Enjoying a 22nd season with one of the most-established revue shows on the Fringe circuit, Mervyn Stutter at one point implores his audience to ‘pass the message on’ about his variety show, suggesting ‘We don’t get many reviews any more. Everyone knows what this show is all about.’ Perhaps this is true. Certainly Stutter’s show revels in a cult following - packing out the large Pleasance Beyond while much of the rest of the Festival is scrabbling around to get bodies in. Stutter is effortlessly brilliant in his control of the show, imparting his views on Scottish independence in a way that few Englishmen can - by keeping the large Scot element of his audience on side.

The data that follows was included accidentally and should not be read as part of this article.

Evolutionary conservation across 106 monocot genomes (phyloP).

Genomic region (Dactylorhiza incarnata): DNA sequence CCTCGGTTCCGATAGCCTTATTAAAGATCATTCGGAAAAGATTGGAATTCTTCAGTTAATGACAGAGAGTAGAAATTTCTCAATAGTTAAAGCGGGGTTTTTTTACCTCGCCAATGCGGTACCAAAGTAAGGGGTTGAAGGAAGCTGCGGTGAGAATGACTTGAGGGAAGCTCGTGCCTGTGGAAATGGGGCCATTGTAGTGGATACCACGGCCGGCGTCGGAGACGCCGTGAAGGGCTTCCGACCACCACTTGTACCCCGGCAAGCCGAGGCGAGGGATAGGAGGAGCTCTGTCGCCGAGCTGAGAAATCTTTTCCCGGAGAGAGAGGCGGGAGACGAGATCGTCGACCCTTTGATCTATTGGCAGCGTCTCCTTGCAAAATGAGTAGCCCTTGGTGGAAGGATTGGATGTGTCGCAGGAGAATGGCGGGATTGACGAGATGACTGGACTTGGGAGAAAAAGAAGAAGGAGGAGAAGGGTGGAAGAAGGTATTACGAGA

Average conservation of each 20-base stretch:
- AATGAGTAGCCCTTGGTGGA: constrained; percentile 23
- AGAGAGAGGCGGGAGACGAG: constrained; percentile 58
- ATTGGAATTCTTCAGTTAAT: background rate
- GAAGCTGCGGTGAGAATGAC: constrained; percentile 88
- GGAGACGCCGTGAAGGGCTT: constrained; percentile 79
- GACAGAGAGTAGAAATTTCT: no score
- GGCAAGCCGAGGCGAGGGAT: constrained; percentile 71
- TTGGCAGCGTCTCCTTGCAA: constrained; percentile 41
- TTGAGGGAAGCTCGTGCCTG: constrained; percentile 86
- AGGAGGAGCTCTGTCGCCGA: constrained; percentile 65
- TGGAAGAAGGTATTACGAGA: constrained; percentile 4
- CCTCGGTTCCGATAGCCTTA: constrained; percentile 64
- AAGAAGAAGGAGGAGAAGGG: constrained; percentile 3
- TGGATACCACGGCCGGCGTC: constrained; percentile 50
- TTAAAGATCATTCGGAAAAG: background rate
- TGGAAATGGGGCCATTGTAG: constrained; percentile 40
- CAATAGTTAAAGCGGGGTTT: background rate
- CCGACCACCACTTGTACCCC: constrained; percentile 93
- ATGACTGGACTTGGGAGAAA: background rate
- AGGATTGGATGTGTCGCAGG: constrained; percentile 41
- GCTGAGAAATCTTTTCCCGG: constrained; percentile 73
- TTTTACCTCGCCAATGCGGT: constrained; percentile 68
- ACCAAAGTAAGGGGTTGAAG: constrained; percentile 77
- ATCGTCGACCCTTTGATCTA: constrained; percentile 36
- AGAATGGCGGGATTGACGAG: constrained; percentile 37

What the show lacks, simply, is more of its title character. There is certainly a great ‘variety’ on show - in terms of genre, quality and audience engagement - but almost too much for a crowd who operate on ‘Edinburgh time’ where, late night comedy stores apart, everything is supposed to last for one hour and one hour only.
This show has some great moments; Ivan Brackenbury typically holds the audience with a short rendition of his hospital radio show. The Soil, an a capella group from South Africa, are charming and offer quite beautiful harmonies; and the Bloody Ballad seems worth seeing on the evidence of one song performed in 1950s Yankee Doodle American style. Some other acts are quite watchable, others frankly a little odd. Still, seven different acts is a lot to take in over the lunchtime period.
Stutter is fabulous - not only through the execution of his own act and songs, which leave you crying out for more - but through his insightful questions to the acts which help bring their performances more to life. More please, Mr Stutter; his command of the stage is something that many of the acts he punctuates can only hope one day to achieve.